- Given the high demand for places in clinical courses, many students who would be suitable to undertake a clinic miss out on a place. Not receiving a place a clinical course is not an indication that the student is unsuitable or not capable of undertaking and performing well in a clinical course. Students are encouraged to apply again in the future. Unsuccessful students are also encouraged to consider whether they can undertake volunteer work as part of the Law Reform and Social Justice Program or undertake a law internship.
- The high demand for places in clinical courses and holistic nature of the selection process means that it is not possible to provide individual feedback to unsuccessful applicants.
Selection for Law Internship (LAWS4230/6230)
- A student may only complete LAWS4230/6230 Law Internship once.
- A student may only complete one law internship in their program as follows:-
- Where a student has completed an internship within the Australian National Law Internship Program (ANIP) and has had this credited to their law degree, that student cannot complete LAWS4230/6230 Law Internship.
- Where a student has completed the LAWS4230/6230 Law Internship course, they will not be able to have an ANIP Internship credited to their law degree (LAWS4311/6311/4310/6310 or ANIP3003/3005).
- Completion of an ANIP internship that is credited towards a non-law degree does not prevent a student completing LAWS4230/6230 Law internship or LAWS4311/6311/4310/6310 Australian National Law Internships Program A/B.
Self-arranged Law Internships
- Students are encouraged to self-arrange a law internship.
- Where a student has arranged their own internship that meets the requirements of LAWS4230/6230 Law Internship (as set out in the Law Internship Briefing Notes), a student should apply completing the Self-arranged Internship Application Form. The College Student Administration Services team under the guidance of the Convenor administers the application process. Applications for a self-arranged internship may be submitted at any time throughout the year.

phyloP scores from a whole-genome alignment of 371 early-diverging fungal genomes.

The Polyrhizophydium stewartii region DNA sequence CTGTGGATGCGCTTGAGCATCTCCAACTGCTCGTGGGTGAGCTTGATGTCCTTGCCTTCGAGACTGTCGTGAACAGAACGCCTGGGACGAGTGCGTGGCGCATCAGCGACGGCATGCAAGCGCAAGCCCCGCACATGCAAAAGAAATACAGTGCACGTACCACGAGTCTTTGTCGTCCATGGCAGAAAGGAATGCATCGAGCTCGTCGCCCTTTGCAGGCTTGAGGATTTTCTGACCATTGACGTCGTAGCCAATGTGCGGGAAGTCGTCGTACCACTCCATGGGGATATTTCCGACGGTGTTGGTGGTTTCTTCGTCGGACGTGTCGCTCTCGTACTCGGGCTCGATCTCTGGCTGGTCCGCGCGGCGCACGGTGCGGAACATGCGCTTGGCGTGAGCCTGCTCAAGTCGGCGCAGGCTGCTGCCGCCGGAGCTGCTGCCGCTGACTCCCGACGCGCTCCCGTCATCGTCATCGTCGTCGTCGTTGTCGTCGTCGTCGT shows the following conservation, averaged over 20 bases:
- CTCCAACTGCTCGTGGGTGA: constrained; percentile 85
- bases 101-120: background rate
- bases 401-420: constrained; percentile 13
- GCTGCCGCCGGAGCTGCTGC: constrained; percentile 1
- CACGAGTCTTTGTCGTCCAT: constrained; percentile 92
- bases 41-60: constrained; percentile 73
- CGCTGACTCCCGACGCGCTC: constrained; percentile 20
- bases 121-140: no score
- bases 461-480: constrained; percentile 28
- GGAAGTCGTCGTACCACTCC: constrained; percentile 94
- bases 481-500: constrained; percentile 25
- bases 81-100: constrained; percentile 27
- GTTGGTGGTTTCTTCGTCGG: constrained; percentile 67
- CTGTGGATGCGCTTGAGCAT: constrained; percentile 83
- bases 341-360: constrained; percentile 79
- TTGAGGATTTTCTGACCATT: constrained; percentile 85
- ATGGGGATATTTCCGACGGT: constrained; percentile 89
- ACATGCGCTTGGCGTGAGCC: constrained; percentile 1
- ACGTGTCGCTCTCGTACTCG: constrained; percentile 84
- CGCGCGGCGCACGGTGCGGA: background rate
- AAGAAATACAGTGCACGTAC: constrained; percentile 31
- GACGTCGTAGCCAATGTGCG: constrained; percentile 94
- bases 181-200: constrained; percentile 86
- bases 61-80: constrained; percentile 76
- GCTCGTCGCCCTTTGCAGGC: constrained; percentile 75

- By their nature, self-arranged internships do not involve a competitive application process.
- As an alternative to self-arranging an internship, students may apply for a partnered internship.
Partnered Law Internships
- Students can apply for a partnered internship via the Partnered Law Internship Application Form on the ANU College of Law website.
- Partnered internship applications will be shortlisted by the Law School and forwarded to the partner organisation for consideration.
- Where a student applies for a partnered internship, that student should conduct preliminary research to ensure that they are aware of that organisation’s functions and goals. Feedback from placement organisations indicates that this is very much a minimum requirement for those seeking selection.
- Once an application has been forwarded to a partner organisation, the selection decision rests entirely with that organisation. Many of these organisations receive a large number of applications and only take a limited number of interns. Some organisations may choose not to take any interns from time to time. The Law School does not and cannot prescribe the way in which a placement organisation goes about selecting interns. As an example, a placement organisation may choose not to consider any applicants below a certain grade point average.
- Students who are unsuccessful in gaining a partnered internship placement are encouraged to apply again in future rounds, and to consider self-arranging an internship.
- Given the nature of the selection process for partnered internship placements, it is not possible to give individual feedback to unsuccessful applicants.